Mechanical Drum Player
Abstract: A mechanical drum player to provide handicapped children the ability to play the drums.
Stage 1: Problem Definition
ABOUT MARY CARIOLA
Mary Cariola is a local Rochester school that provides a variety of services to children with complex disabilities. They serve children from the ages 3 – 21 with speech therapy, occupational therapy, physical therapy, vision, nutrition, and what our group will focus on, music therapy. The school has 3 campuses that serve between 350-400 students at a time and manage 6 group homes for older children. Many of the students travel to be able to take advantage of Mary Cariola’s programs as they have students from 50 different New York school districts.
Our team was assembled to work with Seth Werlin, an Occupational Therapist at Mary Cariola to create a device for physically disabled students to allow them better access to playing the drums. This device would allow the students access to a greater range of musical therapies and the healing nature of music.
Based on the problem defined above our team defined the requirements and specifications that our project needs to meet to be considered successful at solving the given problem.
- Force on drum must be between 60 – 100 N
- Must be able to hold drumsticks of 0.25 – 0.625 in diameters
- The device must weigh less than 15 lbf
- The device must be able to play the drums with a tempo of 40 bpm and 150 bpm.
- Must have no pinch points for children’s fingers to get caught
- Must be able to hold multiple diameter drumsticks/mallots
- Must be able to hit the drumstick against a drum to create sound
- Must be portable, can be moved to different drums
- Must have an 1/8 in. jack to be accessible to adaptive buttons
- Must play the drums when the adaptive button is pressed
- Must have variable tempo
- Must have two drumsticks that can be played at different tempos
- Must be safe to use around children
Stage 2: Initial Design Process
Stage 3: Prototyping/Analysis
The group used computer-aided analysis from NX to get an idea of what mechanisms and equipment would be needed. The image below on the left shows a computer model that was created in order to find the torque of the motor that would be needed to run the system. Following that discovery, to ensure the validity of the computer model, \the group acquired a similar motor and made a “Frankenstein Model” using lumber found around the shop. Since the 2″ x 4″ was heavier than the plastic the group would use, the group was able to confirm that this specific motor would work for this application.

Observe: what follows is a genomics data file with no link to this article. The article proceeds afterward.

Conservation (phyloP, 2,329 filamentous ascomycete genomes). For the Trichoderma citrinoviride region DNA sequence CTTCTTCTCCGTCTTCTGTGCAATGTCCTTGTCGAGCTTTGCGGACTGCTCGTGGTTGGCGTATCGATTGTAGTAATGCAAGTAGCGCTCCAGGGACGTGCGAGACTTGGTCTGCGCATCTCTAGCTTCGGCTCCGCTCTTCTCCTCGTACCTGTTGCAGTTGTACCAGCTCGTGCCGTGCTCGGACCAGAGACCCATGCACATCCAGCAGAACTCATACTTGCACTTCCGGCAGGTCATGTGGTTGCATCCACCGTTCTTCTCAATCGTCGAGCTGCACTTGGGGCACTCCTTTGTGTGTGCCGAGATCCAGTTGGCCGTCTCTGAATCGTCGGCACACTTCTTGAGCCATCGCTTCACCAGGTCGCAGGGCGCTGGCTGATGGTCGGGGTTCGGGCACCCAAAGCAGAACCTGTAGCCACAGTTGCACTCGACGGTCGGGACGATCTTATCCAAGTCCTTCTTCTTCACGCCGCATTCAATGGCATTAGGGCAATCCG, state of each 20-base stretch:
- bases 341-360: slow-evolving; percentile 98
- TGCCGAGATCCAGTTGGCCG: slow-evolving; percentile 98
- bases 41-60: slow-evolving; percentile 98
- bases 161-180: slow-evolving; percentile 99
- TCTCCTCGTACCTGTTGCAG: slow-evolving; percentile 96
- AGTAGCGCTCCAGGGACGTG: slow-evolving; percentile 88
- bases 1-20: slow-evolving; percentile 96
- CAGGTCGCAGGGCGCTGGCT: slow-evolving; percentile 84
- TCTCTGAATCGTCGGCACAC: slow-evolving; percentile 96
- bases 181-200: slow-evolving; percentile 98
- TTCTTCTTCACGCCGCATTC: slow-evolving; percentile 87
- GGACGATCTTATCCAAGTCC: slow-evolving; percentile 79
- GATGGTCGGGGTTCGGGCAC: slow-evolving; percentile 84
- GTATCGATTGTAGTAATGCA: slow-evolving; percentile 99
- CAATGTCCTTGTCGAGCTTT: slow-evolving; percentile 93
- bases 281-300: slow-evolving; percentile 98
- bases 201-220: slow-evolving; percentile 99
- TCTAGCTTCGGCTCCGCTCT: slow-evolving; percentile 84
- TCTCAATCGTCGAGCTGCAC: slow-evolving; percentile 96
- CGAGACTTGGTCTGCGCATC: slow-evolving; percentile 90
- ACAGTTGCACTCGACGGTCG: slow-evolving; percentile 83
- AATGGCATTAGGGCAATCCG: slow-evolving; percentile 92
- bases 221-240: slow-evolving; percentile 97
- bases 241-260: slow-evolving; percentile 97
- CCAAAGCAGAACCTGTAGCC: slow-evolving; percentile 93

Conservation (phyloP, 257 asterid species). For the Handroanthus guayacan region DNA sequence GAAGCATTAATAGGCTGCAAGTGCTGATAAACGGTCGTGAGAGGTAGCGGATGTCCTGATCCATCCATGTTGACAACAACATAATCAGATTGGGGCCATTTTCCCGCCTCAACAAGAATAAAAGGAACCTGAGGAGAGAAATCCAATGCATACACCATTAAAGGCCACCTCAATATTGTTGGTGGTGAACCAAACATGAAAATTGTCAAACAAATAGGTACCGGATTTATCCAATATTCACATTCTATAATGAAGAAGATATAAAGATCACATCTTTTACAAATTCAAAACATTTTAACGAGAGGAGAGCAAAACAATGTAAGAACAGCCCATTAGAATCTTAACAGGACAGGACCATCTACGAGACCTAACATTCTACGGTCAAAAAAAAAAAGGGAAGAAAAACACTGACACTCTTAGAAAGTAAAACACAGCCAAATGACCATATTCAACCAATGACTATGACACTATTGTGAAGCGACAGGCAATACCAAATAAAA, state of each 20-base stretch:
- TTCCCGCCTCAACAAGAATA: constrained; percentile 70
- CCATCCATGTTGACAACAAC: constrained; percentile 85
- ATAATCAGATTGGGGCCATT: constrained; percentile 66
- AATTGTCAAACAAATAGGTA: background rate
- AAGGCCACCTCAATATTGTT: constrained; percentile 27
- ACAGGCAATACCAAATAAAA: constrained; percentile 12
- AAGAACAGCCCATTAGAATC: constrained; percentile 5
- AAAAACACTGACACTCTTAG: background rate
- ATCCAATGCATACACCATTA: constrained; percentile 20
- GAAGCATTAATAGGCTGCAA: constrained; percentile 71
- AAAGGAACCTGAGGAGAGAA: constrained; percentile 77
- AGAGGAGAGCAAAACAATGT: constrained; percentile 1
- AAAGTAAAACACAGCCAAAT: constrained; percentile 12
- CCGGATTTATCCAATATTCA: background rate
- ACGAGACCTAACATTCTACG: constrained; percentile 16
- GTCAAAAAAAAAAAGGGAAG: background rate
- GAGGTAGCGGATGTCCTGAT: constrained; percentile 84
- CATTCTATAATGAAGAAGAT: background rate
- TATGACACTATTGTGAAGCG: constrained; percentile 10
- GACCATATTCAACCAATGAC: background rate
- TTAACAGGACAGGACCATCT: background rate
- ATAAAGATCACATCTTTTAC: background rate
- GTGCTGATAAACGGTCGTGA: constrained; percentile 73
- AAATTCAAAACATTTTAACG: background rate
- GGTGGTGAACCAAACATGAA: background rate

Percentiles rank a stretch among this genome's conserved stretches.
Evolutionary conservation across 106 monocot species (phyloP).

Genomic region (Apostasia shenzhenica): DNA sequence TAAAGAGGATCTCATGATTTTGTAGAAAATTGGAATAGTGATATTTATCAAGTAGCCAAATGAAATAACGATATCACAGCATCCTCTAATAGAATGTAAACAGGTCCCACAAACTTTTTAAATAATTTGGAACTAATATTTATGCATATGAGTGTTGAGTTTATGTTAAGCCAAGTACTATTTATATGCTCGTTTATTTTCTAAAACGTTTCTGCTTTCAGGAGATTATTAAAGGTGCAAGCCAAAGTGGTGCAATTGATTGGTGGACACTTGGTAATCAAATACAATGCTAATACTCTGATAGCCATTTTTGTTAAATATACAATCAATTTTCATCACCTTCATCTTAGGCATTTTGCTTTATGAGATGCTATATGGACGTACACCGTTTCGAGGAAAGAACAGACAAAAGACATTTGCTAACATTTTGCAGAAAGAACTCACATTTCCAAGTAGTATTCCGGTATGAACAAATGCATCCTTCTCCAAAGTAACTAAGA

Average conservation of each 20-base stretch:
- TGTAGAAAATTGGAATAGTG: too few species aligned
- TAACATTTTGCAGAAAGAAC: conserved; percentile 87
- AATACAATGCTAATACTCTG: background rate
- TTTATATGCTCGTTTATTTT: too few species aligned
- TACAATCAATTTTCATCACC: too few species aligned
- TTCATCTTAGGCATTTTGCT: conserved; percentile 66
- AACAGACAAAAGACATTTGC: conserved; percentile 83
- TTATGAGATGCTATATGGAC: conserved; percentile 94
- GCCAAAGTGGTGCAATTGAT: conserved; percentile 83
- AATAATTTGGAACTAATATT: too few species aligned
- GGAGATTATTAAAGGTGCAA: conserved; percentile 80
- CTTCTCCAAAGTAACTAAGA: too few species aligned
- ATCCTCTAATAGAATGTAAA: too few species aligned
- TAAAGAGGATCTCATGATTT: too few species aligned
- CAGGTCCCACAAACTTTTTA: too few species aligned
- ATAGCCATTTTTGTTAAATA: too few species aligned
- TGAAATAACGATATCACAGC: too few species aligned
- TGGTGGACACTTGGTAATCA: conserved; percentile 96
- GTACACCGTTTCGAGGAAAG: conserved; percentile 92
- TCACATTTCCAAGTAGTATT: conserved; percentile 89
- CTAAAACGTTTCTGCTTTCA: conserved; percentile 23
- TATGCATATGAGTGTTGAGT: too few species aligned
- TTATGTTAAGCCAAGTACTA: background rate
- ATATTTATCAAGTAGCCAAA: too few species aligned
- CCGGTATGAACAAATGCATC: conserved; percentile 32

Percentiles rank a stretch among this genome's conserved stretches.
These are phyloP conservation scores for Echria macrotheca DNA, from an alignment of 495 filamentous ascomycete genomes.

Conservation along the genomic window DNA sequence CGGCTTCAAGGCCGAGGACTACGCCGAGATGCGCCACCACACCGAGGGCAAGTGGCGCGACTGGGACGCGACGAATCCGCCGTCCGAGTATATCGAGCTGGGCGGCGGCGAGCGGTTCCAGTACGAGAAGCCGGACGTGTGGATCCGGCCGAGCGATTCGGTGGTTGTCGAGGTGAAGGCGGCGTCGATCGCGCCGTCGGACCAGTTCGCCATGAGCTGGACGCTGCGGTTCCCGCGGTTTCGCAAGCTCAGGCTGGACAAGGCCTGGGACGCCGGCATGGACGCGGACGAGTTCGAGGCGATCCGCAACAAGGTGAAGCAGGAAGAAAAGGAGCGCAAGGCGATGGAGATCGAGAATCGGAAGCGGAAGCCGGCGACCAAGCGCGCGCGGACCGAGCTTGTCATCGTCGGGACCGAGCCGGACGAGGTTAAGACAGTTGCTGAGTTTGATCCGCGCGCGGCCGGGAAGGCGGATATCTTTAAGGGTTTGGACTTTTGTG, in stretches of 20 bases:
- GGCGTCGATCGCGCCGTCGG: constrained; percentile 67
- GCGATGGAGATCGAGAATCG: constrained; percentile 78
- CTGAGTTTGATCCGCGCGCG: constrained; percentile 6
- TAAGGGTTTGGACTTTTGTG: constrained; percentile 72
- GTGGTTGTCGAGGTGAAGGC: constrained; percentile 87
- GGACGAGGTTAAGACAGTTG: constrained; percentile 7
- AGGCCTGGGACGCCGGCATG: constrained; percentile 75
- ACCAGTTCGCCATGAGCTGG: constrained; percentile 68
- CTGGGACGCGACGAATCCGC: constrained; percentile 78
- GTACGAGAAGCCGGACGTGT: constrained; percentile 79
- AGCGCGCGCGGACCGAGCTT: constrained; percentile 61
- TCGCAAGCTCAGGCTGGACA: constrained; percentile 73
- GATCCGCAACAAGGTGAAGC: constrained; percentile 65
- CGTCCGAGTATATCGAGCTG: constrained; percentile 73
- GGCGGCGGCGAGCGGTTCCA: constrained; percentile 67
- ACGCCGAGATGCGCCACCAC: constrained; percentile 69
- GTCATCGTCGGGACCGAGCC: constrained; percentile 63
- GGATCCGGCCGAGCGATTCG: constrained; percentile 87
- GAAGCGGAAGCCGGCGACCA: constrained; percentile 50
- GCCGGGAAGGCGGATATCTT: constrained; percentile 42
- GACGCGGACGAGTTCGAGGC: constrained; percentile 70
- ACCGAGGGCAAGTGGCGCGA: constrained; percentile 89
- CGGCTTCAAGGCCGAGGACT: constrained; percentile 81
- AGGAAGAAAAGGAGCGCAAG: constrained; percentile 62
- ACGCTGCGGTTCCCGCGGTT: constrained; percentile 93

A tolerance analysis was done on the arm of the device with respect to its position on the cam. For the system to operate properly the arm must always be in contact with the cam. Based on the tolerance of the U-bracket, the arm bar riser, and the bolt used to attach, the possible angle of shift on the cam was found. The maximum shift angle found was used to find the distance off the cam the arm bar riser could shift. Since the distance found was less than the width of the arm bar riser, it was determined the angle shift would not cause issues.
Stage 4: Manufacturing/ Assembly
Provide structure for the machine
- Provide a strong base for the full system that is portable
- Center column to hold the drumsticks and mechanisms at varying heights
Provide movement to the arms to create sound
- Set of batteries or ability to plug into the wall for power
- Two motors providing movement to drumsticks/arms
- Speed controllers to change the tempo of the drumsticks independently
Hold the drumsticks as they move
- Arms that can hold varying diameters of drumsticks and stay secure while playing the drums
- Must recoil or stay connected to movement mechanism to avoid banging between arm and mechanism
- An attachment to allow for playing in both vertical and horizontal direction as seen in the picture below
Stage 5: Testing/Changes
During this phase, the group took all of the fabricated parts and tested the device to ensure that it would pass the specifications that the group originally planned for. Some of the tests included measuring the force of each strike, recording the maximum and minimum beats per minute and as shown to the left, the ability to hold a wide variety of drum sticks. In addition to this, the team also tested the device at different speed settings. This allowed for the creation that would match the speed setting to the corresponding beats per minute to be included in the operations manual.
Stage 6: Final Product
At the conclusion of this project, the team was delighted to hear how how happy our sponsor was with their new device. This device can immediately be incorporated to their music rehabilitation facility. The team is excited to see the children of Mary Cariola’s reaction!
The final product can be seen being used in the Mary Cariola Center